- Option 6 is to seek a USDA home loan—if you’re willing to live in a rural area, that is. The Department of Agriculture backs mortgages that require little or no money down to applicants willing to live in designated rural areas and whose incomes are 115% or less of the median income in that area.
- Option 7 is to check out down payment assistance opportunities through your state government. Many states offer interest-free loans to low- and moderate-income first-time homebuyers. These loans can be applied to down payments or to closing costs.
Phew. Got all that? Good.
Does it pay to put more than 20% down?
That depends. One benefit to putting more money down is that it gives you the power to negotiate a lower interest rate with your lender. That’s because your investment in the higher down payment shows that you have plenty of money and that you’re committed to building equity in the house, so the lender sees you as more likely to keep up with your mortgage payments. Banks like that. Another benefit is that the more money you put down, the less you borrow, meaning you’ll pay less in interest payments over the life of the loan. You get to keep more of your money and the lender gets less of it.
Sound like a no-brainer? Not so fast. Say you have a mortgage loan with a 4% interest rate. If you put more money down you’d save yourself the 4% interest on that chunk of change—money that would otherwise go to the bank. If you didn’t put that extra money toward the down payment, though, you might be able to get returns above 4% if you invested the money in stocks and had the patience to let it grow over time. In other words, there might be places to put your money that would be more profitable.
Whether you decide to put more than 20% down depends a lot on how badly you want to beat out the competition for the home, whether you think your savings could do more for you invested elsewhere and how soon you want to build equity, pay off the mortgage and be debt free. For people with extra cash and a low risk tolerance, making a larger down payment may be the best option. If you have high-interest debt from credit cards, though, you’d be better off putting any extra savings toward paying off that debt.
What if I want to pay all cash?
Fancy! In today’s real estate market, it’s not uncommon for people to make all-cash offers on homes in particularly competitive markets like New York City and Boston. If you need to move quickly and money is no object, an all-cash offer—aka a 100% down payment—may be your best bet to get the home you want.
Most mortals, though, will need a mortgage to help them finance a home purchase. And even those lucky enough to have the entire home price in liquid assets should still weigh the benefits of making an all-cash offer against the costs. Would investing that extra money yield a higher return than putting the money into your home purchase? Depending on how you’re investing, the answer could be yes. You also have to ask yourself if you’re prepared to run the risk that a crash in real estate prices could leave you with a depreciated house that you own outright and can’t sell for anything close to the price you paid. Not a good feeling.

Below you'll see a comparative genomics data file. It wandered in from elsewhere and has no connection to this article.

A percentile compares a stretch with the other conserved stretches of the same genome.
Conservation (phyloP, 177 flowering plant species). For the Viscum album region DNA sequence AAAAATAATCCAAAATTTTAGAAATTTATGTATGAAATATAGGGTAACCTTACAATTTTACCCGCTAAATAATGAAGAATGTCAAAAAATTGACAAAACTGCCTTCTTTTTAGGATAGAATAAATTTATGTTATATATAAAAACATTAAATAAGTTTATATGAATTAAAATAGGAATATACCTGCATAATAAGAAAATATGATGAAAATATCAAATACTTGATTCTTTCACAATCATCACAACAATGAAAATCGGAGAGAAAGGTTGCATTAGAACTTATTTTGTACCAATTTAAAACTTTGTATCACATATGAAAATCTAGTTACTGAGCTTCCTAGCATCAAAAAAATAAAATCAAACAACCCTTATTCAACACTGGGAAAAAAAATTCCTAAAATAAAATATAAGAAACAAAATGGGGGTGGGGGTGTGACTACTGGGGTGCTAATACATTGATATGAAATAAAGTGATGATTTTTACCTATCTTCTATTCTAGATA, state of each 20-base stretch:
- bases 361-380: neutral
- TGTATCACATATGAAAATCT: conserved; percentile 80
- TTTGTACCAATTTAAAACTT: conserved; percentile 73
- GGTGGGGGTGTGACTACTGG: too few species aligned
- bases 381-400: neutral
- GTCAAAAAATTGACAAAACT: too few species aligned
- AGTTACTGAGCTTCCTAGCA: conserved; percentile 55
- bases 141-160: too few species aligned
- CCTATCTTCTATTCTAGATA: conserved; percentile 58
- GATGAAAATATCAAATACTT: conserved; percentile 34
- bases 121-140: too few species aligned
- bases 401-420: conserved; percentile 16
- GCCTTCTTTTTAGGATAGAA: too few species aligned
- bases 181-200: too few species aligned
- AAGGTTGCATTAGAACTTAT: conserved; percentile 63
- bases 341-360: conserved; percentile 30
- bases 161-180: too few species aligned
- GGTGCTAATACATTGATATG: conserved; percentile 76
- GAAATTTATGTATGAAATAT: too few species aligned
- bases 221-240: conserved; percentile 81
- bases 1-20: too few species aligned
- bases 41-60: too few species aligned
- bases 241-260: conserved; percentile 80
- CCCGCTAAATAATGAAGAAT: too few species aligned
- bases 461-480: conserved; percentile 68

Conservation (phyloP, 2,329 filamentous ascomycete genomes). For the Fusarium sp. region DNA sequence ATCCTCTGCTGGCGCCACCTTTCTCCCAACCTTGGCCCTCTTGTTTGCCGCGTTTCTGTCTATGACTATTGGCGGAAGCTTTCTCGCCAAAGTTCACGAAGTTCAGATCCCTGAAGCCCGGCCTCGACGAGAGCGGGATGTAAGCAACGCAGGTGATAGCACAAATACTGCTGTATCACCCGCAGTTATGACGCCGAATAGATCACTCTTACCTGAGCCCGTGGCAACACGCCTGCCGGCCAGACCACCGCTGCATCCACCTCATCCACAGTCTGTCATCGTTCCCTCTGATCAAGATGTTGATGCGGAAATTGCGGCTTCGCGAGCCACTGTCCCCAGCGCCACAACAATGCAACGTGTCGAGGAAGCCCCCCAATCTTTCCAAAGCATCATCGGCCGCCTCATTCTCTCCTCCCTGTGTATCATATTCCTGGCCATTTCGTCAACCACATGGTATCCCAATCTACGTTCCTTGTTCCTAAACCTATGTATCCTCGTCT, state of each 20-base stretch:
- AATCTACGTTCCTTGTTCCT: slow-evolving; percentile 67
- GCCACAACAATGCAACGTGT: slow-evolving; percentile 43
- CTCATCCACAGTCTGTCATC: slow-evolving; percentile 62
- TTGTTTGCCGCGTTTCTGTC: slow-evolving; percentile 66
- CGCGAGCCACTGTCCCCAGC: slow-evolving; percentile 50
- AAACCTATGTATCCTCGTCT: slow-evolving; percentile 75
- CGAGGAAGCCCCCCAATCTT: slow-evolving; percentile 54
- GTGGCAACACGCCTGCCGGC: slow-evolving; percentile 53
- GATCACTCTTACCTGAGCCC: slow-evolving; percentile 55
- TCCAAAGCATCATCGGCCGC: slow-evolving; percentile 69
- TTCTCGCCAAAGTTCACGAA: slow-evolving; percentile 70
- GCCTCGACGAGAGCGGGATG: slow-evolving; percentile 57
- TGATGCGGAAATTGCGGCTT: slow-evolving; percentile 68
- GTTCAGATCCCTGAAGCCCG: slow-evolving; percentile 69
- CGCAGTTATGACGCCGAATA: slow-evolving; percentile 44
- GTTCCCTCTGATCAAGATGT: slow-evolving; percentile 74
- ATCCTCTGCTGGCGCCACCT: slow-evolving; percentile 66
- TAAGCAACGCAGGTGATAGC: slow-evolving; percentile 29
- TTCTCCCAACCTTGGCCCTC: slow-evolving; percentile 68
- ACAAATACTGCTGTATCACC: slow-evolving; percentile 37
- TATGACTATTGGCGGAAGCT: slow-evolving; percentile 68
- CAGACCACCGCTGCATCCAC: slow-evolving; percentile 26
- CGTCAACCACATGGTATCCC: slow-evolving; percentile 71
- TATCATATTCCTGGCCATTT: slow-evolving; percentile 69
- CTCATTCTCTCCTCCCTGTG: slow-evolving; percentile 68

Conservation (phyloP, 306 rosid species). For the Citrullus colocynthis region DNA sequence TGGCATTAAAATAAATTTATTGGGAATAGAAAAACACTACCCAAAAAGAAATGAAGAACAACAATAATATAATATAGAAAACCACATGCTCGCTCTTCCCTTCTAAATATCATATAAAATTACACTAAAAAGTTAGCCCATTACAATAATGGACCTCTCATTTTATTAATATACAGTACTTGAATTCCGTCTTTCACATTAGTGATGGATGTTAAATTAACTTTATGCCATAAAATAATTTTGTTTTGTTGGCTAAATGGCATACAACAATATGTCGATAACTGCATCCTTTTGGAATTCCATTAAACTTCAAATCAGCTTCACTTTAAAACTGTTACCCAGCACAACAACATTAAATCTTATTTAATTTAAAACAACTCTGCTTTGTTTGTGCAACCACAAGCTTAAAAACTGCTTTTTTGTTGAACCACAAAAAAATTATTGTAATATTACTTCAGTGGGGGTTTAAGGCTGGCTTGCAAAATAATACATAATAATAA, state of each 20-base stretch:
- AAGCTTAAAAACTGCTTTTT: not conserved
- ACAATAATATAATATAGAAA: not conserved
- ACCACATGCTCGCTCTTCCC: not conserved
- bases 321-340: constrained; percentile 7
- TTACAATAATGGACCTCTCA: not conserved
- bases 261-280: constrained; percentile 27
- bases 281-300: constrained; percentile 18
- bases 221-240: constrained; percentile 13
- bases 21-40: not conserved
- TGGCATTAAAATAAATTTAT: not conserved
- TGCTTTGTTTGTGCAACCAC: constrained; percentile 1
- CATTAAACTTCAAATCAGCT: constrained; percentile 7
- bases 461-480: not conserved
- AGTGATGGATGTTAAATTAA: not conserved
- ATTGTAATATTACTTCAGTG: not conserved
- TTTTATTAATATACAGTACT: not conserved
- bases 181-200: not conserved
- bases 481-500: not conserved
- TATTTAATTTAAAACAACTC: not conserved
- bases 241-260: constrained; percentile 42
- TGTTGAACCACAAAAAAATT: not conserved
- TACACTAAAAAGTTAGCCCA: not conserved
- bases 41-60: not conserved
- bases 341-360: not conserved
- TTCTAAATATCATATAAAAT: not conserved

Another factor to consider? Real estate leverage. If you pay cash for a $200,000 house that appreciates to $300,000 by the time you want to sell, you’ll have made $100,000 - a 50% return on your investment. Not bad! Your neighbor who bought the same house after putting only $40,000 down, though, will make that same $100,000 (minus interest payments over the interim), but with a much higher return on investment.
The more money you put down, the more invested you are in the home—in good ways and bad. You own more equity and owe the bank less, but you’re also more vulnerable if the market crashes, and your real estate leverage is less than it would be if you went with the standard 20% down payment.
How much money should I leave myself after closing?
While it may be tempting to max out your down payment by turning over all of the money you’ve worked so hard to sock away, we recommend you leave yourself at least three months’ worth of mortgage payments in savings. That way, if you run into emergencies such as a job loss or illness you’ll have a cushion to help you keep up with your mortgage payments. A down payment calculator will help you figure out how much money to put down, and will never leave you without that three-month cushion.
If you’re already thinking about a down payment, you’ve probably also done some thinking about how much house you can afford, your expenses and how much debt you’re willing to take on. Remember, the down payment is the beginning, not the end. You’ll need to ensure that your monthly mortgage payments are within your budget, and you’ll have to plan for expenses like property taxes, utilities and maintenance on your new home.
Happy home buying!